We have evolved powerful immune systems to detect, attack, and destroy invading microbes. But if the immune system makes an error in the “detect” stage – incorrectly recognising some part of us as foreign – it will attack it with all of the tools at its disposal.

This self-directed, or “auto”-immunity, is the basis of countless diseases, from juvenile diabetes to multiple sclerosis. But unlike those examples, in which the immune system attacks just one tissue, in lupus all tissues of the body can be targeted.

Read more: Explainer: what are autoimmune diseases?

This can mean anything from a rash and arthritis to the immune system disrupting the function of the brain, heart, and kidney. Some sufferers may have minor symptoms such as tiredness and joint pain that resolves within a few months, but for some the disease can last for years and require transplantation of damaged organs.

These symptoms can arrive in any order at any time, and cause a severe loss of quality of life and reduction in life expectancy. As lupus mostly affects young adult women, the impact of this is great.

Why does this happen?

We are much closer now to being able to answer this question, thanks in part to being able to analyse gene expression in people with the disease.

We know from genetic studies that at least some risk of lupus is inherited from our parents, but we also know that inheritance explains only a fraction of the risk of getting lupus. So other factors must contribute.

It now appears that a large subset of lupus patients’ disease is caused by mechanisms the immune system normally uses to combat viruses. The immune system produces virus-fighting hormones (called “cytokines”) such as interferon – which activates the production of antibodies and destructive inflammation intended to kill the infection. When this happens by error, and is directed at the self, tissue inflammation and damage occur.

Current treatments are limited to non-specific immune suppressant drugs “borrowed” from other diseases such as arthritis, and drugs used to stop an organ recipient’s body rejecting the donor organ. Although life-saving in many cases, these drugs have major side effects and don’t control all patients’ disease.

Read more: Man flu is real, but women get more autoimmune diseases and allergies

How is stress related to lupus?

As a rheumatologist I treat patients in hospital with musculoskeletal diseases and autoimmune conditions. A patient of mine suffering from lupus had, some time prior to diagnosis, been the victim of an assault, which caused post-traumatic stress disorder (PTSD).

This case posed to me, and more importantly to the patient, the question of whether stress could have led to the development of lupus. Until recently this question has been effectively unanswerable.

A new study looked at data reporting on the association of trauma and PTSD with the incidence of lupus. It found that PTSD was associated with a nearly threefold increase in risk of subsequently developing lupus.

A study found a link between PTSD and auto-immune conditions in service personnel. from

A past history of trauma, regardless of carrying a PTSD diagnosis, was associated with a similar threefold increase in the risk of lupus.

These findings confirm a previous study of ex-service personnel, in which PTSD was both disturbingly prevalent and also a powerful risk factor for the development of autoimmune diseases, including lupus.

Read more: Why ‘It’s never lupus’ – television, illness and the making of a meme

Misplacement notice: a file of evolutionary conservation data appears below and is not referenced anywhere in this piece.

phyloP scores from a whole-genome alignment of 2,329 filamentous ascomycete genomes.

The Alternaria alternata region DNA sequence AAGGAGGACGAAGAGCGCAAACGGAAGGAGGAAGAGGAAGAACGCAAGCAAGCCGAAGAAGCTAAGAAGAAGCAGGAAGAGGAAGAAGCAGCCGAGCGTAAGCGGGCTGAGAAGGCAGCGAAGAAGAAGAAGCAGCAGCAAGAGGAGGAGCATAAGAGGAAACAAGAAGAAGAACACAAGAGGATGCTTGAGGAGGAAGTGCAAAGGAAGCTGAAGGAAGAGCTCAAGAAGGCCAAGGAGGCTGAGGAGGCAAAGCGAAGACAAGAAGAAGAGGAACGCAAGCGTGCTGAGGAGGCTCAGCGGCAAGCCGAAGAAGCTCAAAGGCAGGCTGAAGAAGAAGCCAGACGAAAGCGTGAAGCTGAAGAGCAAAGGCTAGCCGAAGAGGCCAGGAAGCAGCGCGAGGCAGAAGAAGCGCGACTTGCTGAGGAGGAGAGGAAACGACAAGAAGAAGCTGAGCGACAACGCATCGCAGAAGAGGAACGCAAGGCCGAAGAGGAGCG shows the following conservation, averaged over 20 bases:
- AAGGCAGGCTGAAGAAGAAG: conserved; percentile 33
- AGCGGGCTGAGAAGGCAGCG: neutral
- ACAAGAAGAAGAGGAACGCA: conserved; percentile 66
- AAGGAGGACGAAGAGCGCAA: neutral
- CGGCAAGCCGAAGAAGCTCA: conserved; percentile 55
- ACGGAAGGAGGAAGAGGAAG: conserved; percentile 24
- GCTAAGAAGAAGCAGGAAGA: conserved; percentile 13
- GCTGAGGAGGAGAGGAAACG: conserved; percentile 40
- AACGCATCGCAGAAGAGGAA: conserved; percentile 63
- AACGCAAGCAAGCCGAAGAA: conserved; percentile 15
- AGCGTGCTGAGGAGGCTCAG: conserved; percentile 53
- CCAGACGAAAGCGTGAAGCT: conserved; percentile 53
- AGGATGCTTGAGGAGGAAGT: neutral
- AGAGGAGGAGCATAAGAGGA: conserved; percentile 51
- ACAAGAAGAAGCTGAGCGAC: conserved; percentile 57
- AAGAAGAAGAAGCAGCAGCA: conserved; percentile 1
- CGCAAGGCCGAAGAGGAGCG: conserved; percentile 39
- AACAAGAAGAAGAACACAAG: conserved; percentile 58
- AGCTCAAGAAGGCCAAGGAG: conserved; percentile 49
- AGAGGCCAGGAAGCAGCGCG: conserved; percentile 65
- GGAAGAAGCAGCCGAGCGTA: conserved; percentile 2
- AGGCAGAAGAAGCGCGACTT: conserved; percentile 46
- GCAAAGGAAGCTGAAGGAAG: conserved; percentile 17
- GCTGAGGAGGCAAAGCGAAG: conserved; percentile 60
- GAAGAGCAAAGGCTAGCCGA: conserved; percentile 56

The association of stress and the immune system dates back to the 1930s, when pioneering endocrinologist Hans Selye found that there are distinct changes in the body in response to a threat. The term “stress” was also attributed to Selye, albeit coined much later.

Crucially, Selye also observed that stress results in disturbances in steroid hormone production. As we now know, the body’s naturally occurring steroids act through the same pathway as steroid drugs used to treat lupus. This provides a possible mechanism for the connection between stress and the control of immunity.

Intriguingly, some organ manifestations of lupus, such as severe skin or blood disease, are notoriously resistant to steroids, and recent laboratory studies suggest interferon activation in lupus may be responsible for this steroid resistance. Thus, stress, changes in steroid production, and failure to suppress interferons may represent a chain of events influencing the development of lupus.

So this new study means we’re a little less unsure about the causes of auto-immune diseases. And while sufferers can’t change past life events, knowing the causes brings us closer to understanding, and to better treatments.

Laugh a little.

Can your favorite snack protect against COVID-19?

Featured Articles in Internal Medicine In the News

Can your favorite snack protect against COVID-19?

Naveed Saleh, MD, MS, for MDLinx | April 24, 2020

Natural compounds—such as flavonoids, alkaloids, polyphenols, and anthocyanins—have long been used as treatments for viral infections and immunoprotection. For instance, low doses of resveratrol, a well-known polyphenolic compound found in red wine, have been shown to stimulate and strengthen the immune system. Some researchers have also suggested that resveratrol may be efficacious against some viruses, including herpes simplex virus and Epstein–Barr virus. Like resveratrol, naturally occurring compounds in cocoa, the primary ingredient in chocolate, have demonstrated promising antiviral activity against a broader range of viruses—such as hepatitis, herpes simplex, HIV, and influenza—in clinical trials. But what about SARS-CoV-2, the devastating novel coronavirus? Could something as simple and delicious as cocoa help defend against the dangerous respiratory virus taking the world by storm?